I am a native in this world And think in it as a native thinks

Thursday, January 7, 2021

Life in the time of coronavirus

(I was going to post this yesterday -- copying something I'd put on Facebook --  but instead spent too much of the day staring at the television in horror and frantically refreshing news sites and blogs. There were almost 4000 new deaths from Covid in the United States yesterday, and it wasn't even big news.)

After 9/11, the New York Times ran a series called Portraits of Grief, a photo and a few paragraphs for each of the 2900 people who died that day. It took two or three months to get to everyone, and though it was almost unbearably sad, it was also a wonderful tribute. They were full of little details -- funny stories, favorite bands, the teams they followed, how they met their spouses -- that made each person more than a name. I read every single one of them.

Now we're losing that many people every day and they're mostly just faceless. How can we begin to memorialize them all? Every year at the remembrance at Ground Zero they read the names of all of the victims, and it takes more than three hours. Imagine doing that every day. There are 58,000 names on the Vietnam Memorial in Washington. We lost 65,000 Americans in December alone.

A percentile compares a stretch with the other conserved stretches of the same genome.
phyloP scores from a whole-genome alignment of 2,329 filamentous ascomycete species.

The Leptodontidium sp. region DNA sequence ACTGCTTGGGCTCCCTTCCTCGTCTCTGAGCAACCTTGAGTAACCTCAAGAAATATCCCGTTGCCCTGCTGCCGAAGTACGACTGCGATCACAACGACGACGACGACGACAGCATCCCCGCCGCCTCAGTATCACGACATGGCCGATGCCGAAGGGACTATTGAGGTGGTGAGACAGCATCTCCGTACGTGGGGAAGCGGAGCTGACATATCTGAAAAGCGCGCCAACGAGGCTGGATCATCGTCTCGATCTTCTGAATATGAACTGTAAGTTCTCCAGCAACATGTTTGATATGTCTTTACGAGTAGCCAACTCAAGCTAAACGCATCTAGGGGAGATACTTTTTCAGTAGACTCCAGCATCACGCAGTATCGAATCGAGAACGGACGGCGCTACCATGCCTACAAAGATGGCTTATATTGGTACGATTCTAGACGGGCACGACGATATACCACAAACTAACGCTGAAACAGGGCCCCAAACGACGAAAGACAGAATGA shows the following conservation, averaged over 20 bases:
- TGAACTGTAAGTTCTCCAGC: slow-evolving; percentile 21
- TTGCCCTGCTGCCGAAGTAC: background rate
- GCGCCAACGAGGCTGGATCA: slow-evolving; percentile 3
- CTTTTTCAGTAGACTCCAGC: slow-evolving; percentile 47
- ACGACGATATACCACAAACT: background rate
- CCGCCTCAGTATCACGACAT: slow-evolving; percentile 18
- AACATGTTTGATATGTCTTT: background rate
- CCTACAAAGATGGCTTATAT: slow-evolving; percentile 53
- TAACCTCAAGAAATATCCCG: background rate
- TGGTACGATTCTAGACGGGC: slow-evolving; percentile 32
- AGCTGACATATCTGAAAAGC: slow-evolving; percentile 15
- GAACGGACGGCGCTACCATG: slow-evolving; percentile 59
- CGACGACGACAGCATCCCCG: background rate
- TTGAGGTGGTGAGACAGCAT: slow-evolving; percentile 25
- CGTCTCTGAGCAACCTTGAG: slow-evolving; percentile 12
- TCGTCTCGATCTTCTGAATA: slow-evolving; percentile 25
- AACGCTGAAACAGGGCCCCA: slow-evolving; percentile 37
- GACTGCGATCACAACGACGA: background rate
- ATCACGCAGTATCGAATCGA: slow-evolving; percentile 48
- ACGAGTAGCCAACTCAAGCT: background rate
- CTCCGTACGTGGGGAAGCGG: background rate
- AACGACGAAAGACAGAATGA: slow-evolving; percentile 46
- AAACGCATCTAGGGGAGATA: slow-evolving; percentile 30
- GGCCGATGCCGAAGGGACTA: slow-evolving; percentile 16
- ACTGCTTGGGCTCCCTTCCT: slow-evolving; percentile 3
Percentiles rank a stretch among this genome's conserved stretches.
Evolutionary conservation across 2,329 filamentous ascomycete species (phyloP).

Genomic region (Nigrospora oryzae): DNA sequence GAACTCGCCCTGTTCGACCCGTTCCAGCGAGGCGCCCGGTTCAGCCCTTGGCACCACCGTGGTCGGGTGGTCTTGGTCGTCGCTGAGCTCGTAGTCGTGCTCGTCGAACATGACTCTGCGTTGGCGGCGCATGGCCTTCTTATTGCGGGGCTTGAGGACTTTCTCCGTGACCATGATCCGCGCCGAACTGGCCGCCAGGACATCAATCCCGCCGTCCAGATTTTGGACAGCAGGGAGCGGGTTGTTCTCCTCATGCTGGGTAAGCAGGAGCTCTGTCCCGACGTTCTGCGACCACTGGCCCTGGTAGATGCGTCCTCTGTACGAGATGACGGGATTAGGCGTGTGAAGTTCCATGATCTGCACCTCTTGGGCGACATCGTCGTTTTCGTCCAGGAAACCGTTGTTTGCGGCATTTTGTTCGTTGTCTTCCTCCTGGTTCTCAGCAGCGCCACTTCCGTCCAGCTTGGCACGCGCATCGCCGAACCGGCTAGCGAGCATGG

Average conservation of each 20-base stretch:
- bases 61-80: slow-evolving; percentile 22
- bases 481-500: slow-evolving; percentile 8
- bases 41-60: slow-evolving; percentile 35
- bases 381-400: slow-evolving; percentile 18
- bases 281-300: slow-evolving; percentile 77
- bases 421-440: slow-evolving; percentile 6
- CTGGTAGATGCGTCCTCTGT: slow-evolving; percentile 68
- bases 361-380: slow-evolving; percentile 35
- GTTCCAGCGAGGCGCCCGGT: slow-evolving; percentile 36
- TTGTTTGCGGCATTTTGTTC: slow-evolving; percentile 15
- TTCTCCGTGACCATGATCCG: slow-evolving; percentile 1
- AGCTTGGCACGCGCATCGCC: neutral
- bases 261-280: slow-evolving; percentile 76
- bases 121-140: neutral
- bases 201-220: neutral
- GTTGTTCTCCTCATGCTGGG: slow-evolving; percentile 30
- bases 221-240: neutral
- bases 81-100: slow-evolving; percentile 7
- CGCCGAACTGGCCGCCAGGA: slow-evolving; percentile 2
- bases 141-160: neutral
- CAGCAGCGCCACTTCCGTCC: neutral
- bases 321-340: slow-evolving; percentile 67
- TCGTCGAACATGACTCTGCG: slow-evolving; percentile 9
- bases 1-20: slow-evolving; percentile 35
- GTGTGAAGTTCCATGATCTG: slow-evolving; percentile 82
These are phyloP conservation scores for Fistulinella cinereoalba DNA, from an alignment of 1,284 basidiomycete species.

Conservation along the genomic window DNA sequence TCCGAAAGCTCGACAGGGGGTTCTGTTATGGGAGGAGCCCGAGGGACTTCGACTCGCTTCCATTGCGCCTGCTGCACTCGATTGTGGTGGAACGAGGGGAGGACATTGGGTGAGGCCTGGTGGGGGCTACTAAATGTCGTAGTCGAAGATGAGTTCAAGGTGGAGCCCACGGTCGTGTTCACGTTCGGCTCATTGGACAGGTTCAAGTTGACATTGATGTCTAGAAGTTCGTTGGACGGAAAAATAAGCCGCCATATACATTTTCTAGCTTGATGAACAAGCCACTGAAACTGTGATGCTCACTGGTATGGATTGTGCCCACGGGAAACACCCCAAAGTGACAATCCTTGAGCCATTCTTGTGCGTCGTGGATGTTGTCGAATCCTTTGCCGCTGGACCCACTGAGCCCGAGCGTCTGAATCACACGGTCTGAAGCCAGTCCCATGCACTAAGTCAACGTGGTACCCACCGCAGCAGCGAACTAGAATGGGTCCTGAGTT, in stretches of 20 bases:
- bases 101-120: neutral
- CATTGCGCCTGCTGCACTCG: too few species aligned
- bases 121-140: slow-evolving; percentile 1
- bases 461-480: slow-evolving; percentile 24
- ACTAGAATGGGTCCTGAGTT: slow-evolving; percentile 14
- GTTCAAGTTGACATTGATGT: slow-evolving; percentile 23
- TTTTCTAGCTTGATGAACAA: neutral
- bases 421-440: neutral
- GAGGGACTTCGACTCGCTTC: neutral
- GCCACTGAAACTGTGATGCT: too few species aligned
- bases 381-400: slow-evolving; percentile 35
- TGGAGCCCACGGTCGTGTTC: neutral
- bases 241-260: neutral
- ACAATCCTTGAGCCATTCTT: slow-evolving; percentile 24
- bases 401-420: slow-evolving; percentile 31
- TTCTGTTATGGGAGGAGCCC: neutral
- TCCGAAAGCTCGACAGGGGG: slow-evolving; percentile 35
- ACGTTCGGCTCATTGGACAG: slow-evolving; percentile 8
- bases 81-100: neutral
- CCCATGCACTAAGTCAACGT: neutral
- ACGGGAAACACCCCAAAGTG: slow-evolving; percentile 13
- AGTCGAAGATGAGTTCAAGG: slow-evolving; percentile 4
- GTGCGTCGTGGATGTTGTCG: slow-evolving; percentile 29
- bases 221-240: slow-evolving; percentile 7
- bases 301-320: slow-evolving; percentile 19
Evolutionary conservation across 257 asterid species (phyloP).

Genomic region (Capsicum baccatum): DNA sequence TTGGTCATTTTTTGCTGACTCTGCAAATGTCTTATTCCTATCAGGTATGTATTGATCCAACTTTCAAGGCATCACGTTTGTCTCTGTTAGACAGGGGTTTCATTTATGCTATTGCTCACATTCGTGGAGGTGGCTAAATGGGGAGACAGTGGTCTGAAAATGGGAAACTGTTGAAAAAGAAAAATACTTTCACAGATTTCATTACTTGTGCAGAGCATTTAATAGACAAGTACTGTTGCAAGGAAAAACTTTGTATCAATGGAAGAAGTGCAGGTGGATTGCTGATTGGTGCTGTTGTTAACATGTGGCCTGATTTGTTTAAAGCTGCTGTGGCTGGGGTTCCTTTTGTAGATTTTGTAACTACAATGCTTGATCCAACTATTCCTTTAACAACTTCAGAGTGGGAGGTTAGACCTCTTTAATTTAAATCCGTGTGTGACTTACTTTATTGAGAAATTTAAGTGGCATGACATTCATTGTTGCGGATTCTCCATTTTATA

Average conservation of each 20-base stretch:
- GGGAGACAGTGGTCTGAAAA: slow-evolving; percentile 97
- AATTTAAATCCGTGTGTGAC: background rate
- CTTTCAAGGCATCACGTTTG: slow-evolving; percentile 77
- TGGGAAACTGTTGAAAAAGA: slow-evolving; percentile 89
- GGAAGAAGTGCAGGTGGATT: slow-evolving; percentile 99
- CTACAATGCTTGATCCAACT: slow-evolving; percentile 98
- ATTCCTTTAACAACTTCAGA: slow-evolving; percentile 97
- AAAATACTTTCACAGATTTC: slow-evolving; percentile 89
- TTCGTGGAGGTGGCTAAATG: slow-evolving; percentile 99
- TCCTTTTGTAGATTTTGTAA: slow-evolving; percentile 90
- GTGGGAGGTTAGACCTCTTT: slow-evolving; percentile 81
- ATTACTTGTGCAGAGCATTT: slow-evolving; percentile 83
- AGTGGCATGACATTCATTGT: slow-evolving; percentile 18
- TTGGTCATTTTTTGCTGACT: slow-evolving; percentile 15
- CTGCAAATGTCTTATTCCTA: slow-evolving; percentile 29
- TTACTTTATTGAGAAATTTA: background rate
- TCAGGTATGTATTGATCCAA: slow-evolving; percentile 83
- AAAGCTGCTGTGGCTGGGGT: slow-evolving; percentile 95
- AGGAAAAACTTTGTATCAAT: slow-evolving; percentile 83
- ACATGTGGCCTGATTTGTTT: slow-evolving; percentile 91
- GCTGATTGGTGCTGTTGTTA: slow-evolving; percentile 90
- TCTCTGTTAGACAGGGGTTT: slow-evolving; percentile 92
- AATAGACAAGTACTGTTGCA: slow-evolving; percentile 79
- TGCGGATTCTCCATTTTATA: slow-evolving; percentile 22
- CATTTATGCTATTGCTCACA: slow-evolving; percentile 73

Sometimes I think the scope of this tragedy is just making us all a little numb. (And that maybe we have to be a little numb just to get through this.) But I found this Twitter feed that is doing something similar to the Times Portraits -- pictures and stories of some of the people we've lost. And it reminds me of all the tears and heartbreak we've endured and will continue to endure until we come out the other side, but also helps me to remember that these aren't just statistics, they're mothers and fathers and daughters and sons, and teachers and doctors and coaches and bus drivers.

Every one of them had a story. Every one of them had a name.

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